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It Has Never Been Easier To Invest In Quindell plc…

In spite of all the ups and downs in recent months, what’s left of Quindell (LSE:QPP) after the divestment of its core Professional Services Division (PSD) to Slater and Gordon could still represent good value for money.

Value 

Frankly, I don’t know if that’s the case. In fact, many elements suggest that you might be wrong — but just how wrong could you be betting on a stock that, at 128p a share, is a punt on the unknown at present time? 

Quindell’s new business is being valued at zero pence a share right now, simply because its current equity value equates to the amount of cash that the company plans to return to its shareholders. 

So it’s never been easier to invest in Quindell over the last 12 to 18 months, I’d argue — but it comes with caveats. 

What’s Left Of Quindell

Its new management team, first: is there one in place now that should be trusted after months of tiptoeing around the truth? 

When it announced the completion the sale of PSD on May 29, Quindell also announced the new team, made up of a few non-executive directors that joined the board currently led by Richard Rose, who is non-executive chairman. It appears to be a decent mix and blend of expertise across several fields, with appealing political connections.

If Quindell finds the right man to lead the show — it’s actively seeking a new chief executive — then it could be just the right time to bet on what’s left of its portfolio, namely: a) connected car and telematics; b) insurance claims management systems; and c) insurance brokerage, which has a technology and telematics slant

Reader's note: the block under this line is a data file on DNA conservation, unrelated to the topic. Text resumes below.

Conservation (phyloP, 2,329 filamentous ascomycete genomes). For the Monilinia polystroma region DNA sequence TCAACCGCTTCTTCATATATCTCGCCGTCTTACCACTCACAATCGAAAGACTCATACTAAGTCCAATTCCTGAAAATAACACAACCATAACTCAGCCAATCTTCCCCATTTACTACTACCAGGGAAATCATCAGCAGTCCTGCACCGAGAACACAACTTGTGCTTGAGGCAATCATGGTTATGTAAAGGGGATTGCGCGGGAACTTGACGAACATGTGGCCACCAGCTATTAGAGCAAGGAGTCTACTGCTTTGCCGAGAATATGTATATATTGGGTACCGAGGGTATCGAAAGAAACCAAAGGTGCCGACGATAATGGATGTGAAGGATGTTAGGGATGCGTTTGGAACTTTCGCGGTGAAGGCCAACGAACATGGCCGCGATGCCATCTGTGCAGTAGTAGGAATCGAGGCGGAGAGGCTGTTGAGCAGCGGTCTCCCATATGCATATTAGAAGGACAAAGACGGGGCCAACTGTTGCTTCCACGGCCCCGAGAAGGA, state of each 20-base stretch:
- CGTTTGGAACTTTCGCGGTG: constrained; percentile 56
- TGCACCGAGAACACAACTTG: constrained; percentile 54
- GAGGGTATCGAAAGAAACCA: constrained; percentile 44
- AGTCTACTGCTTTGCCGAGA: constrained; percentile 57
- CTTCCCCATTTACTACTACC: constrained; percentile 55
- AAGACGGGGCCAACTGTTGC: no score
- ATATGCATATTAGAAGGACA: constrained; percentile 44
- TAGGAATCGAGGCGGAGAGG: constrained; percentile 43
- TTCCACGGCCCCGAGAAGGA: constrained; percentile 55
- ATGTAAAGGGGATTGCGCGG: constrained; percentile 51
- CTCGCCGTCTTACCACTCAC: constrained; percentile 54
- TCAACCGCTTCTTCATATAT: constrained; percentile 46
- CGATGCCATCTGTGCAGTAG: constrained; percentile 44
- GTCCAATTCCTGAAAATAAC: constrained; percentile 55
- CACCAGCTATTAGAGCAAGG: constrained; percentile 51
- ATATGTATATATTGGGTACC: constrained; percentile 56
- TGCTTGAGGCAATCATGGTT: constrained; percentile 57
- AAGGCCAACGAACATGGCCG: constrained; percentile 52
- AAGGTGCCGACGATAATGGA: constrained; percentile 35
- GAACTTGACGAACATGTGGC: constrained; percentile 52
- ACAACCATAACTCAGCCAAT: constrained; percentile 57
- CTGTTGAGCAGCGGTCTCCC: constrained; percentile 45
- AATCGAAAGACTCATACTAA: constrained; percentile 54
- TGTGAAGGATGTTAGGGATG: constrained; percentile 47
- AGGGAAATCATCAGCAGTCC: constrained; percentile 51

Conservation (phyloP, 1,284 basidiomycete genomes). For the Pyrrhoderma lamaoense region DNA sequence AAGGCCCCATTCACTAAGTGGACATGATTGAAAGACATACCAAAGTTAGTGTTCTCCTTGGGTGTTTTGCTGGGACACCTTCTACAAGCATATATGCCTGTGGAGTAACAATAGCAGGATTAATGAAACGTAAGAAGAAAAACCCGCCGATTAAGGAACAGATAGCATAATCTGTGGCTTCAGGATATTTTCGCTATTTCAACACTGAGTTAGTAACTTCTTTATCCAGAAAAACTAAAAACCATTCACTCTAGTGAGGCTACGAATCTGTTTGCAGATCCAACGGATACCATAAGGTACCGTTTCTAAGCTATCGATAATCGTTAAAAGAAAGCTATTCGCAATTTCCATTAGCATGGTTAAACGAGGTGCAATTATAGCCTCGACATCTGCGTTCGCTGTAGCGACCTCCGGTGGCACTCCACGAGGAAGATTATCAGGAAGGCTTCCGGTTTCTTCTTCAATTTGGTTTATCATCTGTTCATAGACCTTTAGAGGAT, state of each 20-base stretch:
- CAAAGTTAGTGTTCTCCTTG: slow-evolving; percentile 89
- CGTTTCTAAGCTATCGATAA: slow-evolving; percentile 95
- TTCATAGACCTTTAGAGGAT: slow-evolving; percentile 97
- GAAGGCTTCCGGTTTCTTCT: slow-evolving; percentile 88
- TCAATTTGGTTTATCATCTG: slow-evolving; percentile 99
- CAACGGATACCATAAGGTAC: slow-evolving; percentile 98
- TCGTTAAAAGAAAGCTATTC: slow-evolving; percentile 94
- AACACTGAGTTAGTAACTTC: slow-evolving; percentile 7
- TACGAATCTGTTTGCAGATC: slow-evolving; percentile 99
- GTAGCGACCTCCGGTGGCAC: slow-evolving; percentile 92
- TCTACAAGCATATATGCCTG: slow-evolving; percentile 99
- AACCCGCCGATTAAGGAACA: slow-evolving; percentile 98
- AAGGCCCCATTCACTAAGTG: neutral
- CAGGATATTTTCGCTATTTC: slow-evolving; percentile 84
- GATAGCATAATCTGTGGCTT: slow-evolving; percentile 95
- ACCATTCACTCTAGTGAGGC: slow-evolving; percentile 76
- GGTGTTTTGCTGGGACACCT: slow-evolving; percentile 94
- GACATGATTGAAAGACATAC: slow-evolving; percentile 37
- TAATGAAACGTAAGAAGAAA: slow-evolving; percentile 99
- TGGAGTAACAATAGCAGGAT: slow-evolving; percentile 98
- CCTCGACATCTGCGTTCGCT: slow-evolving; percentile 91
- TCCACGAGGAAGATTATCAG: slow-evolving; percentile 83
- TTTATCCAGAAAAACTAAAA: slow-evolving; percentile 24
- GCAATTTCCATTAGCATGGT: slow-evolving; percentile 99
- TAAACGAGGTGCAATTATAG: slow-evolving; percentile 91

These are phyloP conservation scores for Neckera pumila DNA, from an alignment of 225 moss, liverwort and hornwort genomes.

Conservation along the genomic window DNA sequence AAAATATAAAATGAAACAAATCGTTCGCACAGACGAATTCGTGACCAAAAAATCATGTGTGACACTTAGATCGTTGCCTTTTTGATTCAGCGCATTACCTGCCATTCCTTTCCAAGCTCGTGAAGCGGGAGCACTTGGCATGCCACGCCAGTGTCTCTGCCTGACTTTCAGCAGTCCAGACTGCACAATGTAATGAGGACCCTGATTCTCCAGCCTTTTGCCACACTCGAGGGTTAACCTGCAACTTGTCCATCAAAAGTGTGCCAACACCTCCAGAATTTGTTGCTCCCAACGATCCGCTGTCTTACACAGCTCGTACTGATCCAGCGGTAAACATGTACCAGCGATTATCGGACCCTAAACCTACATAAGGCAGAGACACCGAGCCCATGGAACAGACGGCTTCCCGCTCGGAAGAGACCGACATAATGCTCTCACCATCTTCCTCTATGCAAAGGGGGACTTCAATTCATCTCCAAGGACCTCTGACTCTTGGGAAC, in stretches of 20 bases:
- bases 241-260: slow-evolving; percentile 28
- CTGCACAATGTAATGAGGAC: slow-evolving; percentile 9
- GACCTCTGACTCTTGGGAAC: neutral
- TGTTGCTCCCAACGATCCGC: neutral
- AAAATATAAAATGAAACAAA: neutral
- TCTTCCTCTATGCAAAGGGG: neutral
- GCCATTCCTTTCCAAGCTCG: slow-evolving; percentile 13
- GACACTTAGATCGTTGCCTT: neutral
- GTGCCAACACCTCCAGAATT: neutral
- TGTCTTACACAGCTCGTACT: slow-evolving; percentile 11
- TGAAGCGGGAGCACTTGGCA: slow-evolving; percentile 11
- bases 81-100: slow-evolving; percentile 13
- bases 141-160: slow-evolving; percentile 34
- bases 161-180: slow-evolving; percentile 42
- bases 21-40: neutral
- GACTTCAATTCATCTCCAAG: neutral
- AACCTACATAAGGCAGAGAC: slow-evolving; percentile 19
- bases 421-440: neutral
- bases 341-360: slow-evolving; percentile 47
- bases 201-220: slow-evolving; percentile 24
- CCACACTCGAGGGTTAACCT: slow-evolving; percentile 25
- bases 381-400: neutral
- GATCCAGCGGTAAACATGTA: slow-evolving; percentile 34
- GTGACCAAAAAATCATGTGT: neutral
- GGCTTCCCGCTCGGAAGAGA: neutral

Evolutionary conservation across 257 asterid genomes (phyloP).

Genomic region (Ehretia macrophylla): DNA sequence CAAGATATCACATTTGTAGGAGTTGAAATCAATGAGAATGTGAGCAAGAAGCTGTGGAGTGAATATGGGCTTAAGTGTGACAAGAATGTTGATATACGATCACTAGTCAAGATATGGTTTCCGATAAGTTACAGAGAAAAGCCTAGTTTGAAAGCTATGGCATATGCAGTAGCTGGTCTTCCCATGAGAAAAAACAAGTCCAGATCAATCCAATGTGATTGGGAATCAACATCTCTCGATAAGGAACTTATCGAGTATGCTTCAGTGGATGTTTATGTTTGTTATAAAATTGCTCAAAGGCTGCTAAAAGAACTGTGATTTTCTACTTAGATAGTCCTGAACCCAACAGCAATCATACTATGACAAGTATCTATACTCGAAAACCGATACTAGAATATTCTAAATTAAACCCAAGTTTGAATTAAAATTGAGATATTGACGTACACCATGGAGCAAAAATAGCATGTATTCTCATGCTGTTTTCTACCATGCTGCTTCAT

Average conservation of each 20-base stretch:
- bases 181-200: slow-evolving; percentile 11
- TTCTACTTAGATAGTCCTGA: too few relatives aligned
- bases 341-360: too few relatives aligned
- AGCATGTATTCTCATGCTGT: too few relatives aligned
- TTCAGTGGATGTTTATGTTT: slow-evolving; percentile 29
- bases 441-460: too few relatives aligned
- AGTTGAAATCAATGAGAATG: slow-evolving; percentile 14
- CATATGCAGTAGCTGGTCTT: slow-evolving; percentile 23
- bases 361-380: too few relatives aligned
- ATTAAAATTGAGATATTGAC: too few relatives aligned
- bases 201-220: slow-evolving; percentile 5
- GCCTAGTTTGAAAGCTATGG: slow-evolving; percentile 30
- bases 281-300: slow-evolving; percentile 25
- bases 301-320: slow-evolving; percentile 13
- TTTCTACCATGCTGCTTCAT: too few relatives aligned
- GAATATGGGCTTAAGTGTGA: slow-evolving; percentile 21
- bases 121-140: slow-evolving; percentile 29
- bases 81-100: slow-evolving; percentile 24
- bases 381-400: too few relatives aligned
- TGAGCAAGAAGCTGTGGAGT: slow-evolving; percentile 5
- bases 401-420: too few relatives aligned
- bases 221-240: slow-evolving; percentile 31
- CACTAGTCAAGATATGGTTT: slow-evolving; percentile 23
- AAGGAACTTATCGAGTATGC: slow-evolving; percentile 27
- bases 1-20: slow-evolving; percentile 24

The New Quindell

We don’t have any element — nothing — to value the new Quindell, but let’s have a best guess to determine what it takes to believe in it. 

As an asset-light business, the new Quindell must generate hefty margins and a steep growth rate to justify a lofty valuation on the stock exchange. So, assuming that it can turn over £200m in year 1 and £600m in year 2, for adjusted operating cash flow of £60m and £180m, its enterprise value could easily be worth between £1.2bn and £3.6bn, for an implied share price of between 270p and 810p a share, assuming no debts and a constant number of shares outstanding (444m). 

That’s the kind of performance you should expect if you have been invested since the old Quindell hit its record high in the spring of 2014. 

If you are looking for alternatives, though, do not waste any time and learn more about our top 10 value stocks, whose names are disclosed here. With most of them, you'll risk less than with Quindell, and you will unlikely be disappointed by growth and income. I particularly like an engineering services business, which I flagged earlier this year, and whose performance reads +20% since 30 March. It's still rather cheap, and you'd do well to snap it up before it reports full-year results at the end of July!

This is a perfect buying opportunity, but consider that our report is free for a limited amount of time, so click here right away and have a look now!

Alessandro Pasetti has no position in any shares mentioned. The Motley Fool UK has no position in any of the shares mentioned. We Fools don't all hold the same opinions, but we all believe that considering a diverse range of insights makes us better investors.